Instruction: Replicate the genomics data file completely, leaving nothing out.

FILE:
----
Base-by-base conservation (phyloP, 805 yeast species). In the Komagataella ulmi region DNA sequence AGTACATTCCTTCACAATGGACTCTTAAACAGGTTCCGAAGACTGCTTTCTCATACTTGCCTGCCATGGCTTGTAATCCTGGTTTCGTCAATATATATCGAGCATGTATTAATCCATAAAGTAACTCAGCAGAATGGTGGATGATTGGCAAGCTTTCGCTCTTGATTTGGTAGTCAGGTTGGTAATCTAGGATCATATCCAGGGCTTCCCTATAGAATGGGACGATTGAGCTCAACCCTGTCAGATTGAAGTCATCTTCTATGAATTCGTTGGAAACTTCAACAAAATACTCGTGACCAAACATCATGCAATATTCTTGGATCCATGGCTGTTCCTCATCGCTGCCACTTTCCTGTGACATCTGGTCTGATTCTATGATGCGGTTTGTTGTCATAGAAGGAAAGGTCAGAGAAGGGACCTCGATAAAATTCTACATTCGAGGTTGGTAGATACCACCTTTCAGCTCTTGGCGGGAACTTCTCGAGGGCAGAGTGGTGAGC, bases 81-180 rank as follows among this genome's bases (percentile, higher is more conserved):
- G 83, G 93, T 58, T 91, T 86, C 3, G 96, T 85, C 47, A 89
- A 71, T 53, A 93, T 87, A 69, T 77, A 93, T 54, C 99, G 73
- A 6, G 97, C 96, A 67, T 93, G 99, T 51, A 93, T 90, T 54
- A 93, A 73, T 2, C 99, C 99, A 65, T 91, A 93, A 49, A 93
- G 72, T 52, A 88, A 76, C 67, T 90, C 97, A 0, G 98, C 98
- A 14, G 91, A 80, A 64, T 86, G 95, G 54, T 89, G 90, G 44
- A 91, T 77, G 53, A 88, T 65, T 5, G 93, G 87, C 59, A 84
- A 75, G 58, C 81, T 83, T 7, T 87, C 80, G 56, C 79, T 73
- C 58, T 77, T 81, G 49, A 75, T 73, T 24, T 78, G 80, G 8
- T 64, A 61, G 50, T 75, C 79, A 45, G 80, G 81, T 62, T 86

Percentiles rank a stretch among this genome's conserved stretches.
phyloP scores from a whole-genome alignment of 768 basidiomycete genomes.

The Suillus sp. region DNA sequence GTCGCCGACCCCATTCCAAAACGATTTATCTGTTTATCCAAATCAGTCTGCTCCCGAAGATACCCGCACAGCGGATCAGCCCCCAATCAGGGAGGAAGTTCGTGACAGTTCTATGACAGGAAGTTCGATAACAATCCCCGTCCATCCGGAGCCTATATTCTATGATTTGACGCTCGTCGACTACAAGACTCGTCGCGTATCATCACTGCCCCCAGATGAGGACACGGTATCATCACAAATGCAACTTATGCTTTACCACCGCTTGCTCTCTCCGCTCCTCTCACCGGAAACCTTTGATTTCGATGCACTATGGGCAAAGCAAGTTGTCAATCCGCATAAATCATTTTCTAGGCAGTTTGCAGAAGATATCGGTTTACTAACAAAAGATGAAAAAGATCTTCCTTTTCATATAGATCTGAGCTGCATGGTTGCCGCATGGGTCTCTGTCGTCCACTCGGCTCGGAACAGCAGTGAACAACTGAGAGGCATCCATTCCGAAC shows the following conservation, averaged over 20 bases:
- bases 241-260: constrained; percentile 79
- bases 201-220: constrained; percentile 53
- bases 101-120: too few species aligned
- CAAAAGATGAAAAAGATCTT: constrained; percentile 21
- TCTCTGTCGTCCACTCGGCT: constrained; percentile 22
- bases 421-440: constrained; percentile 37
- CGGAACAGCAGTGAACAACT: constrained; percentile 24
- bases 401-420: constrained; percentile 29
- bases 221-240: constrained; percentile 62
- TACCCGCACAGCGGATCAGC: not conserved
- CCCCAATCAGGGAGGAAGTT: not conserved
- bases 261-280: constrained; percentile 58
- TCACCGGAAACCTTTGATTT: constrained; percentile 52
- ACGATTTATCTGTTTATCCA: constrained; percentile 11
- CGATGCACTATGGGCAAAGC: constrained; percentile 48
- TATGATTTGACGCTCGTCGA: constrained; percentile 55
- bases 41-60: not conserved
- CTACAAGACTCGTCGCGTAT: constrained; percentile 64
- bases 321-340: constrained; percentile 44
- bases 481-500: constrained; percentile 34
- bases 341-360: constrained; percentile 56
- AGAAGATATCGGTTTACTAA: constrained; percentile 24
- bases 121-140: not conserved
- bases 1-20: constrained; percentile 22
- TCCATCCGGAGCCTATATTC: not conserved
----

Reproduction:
Base-by-base conservation (phyloP, 805 yeast species). In the Komagataella ulmi region DNA sequence AGTACATTCCTTCACAATGGACTCTTAAACAGGTTCCGAAGACTGCTTTCTCATACTTGCCTGCCATGGCTTGTAATCCTGGTTTCGTCAATATATATCGAGCATGTATTAATCCATAAAGTAACTCAGCAGAATGGTGGATGATTGGCAAGCTTTCGCTCTTGATTTGGTAGTCAGGTTGGTAATCTAGGATCATATCCAGGGCTTCCCTATAGAATGGGACGATTGAGCTCAACCCTGTCAGATTGAAGTCATCTTCTATGAATTCGTTGGAAACTTCAACAAAATACTCGTGACCAAACATCATGCAATATTCTTGGATCCATGGCTGTTCCTCATCGCTGCCACTTTCCTGTGACATCTGGTCTGATTCTATGATGCGGTTTGTTGTCATAGAAGGAAAGGTCAGAGAAGGGACCTCGATAAAATTCTACATTCGAGGTTGGTAGATACCACCTTTCAGCTCTTGGCGGGAACTTCTCGAGGGCAGAGTGGTGAGC, bases 81-180 rank as follows among this genome's bases (percentile, higher is more conserved):
- G 83, G 93, T 58, T 91, T 86, C 3, G 96, T 85, C 47, A 89
- A 71, T 53, A 93, T 87, A 69, T 77, A 93, T 54, C 99, G 73
- A 6, G 97, C 96, A 67, T 93, G 99, T 51, A 93, T 90, T 54
- A 93, A 73, T 2, C 99, C 99, A 65, T 91, A 93, A 49, A 93
- G 72, T 52, A 88, A 76, C 67, T 90, C 97, A 0, G 98, C 98
- A 14, G 91, A 80, A 64, T 86, G 95, G 54, T 89, G 90, G 44
- A 91, T 77, G 53, A 88, T 65, T 5, G 93, G 87, C 59, A 84
- A 75, G 58, C 81, T 83, T 7, T 87, C 80, G 56, C 79, T 73
- C 58, T 77, T 81, G 49, A 75, T 73, T 24, T 78, G 80, G 8
- T 64, A 61, G 50, T 75, C 79, A 45, G 80, G 81, T 62, T 86

Percentiles rank a stretch among this genome's conserved stretches.
phyloP scores from a whole-genome alignment of 768 basidiomycete genomes.

The Suillus sp. region DNA sequence GTCGCCGACCCCATTCCAAAACGATTTATCTGTTTATCCAAATCAGTCTGCTCCCGAAGATACCCGCACAGCGGATCAGCCCCCAATCAGGGAGGAAGTTCGTGACAGTTCTATGACAGGAAGTTCGATAACAATCCCCGTCCATCCGGAGCCTATATTCTATGATTTGACGCTCGTCGACTACAAGACTCGTCGCGTATCATCACTGCCCCCAGATGAGGACACGGTATCATCACAAATGCAACTTATGCTTTACCACCGCTTGCTCTCTCCGCTCCTCTCACCGGAAACCTTTGATTTCGATGCACTATGGGCAAAGCAAGTTGTCAATCCGCATAAATCATTTTCTAGGCAGTTTGCAGAAGATATCGGTTTACTAACAAAAGATGAAAAAGATCTTCCTTTTCATATAGATCTGAGCTGCATGGTTGCCGCATGGGTCTCTGTCGTCCACTCGGCTCGGAACAGCAGTGAACAACTGAGAGGCATCCATTCCGAAC shows the following conservation, averaged over 20 bases:
- bases 241-260: constrained; percentile 79
- bases 201-220: constrained; percentile 53
- bases 101-120: too few species aligned
- CAAAAGATGAAAAAGATCTT: constrained; percentile 21
- TCTCTGTCGTCCACTCGGCT: constrained; percentile 22
- bases 421-440: constrained; percentile 37
- CGGAACAGCAGTGAACAACT: constrained; percentile 24
- bases 401-420: constrained; percentile 29
- bases 221-240: constrained; percentile 62
- TACCCGCACAGCGGATCAGC: not conserved
- CCCCAATCAGGGAGGAAGTT: not conserved
- bases 261-280: constrained; percentile 58
- TCACCGGAAACCTTTGATTT: constrained; percentile 52
- ACGATTTATCTGTTTATCCA: constrained; percentile 11
- CGATGCACTATGGGCAAAGC: constrained; percentile 48
- TATGATTTGACGCTCGTCGA: constrained; percentile 55
- bases 41-60: not conserved
- CTACAAGACTCGTCGCGTAT: constrained; percentile 64
- bases 321-340: constrained; percentile 44
- bases 481-500: constrained; percentile 34
- bases 341-360: constrained; percentile 56
- AGAAGATATCGGTTTACTAA: constrained; percentile 24
- bases 121-140: not conserved
- bases 1-20: constrained; percentile 22
- TCCATCCGGAGCCTATATTC: not conserved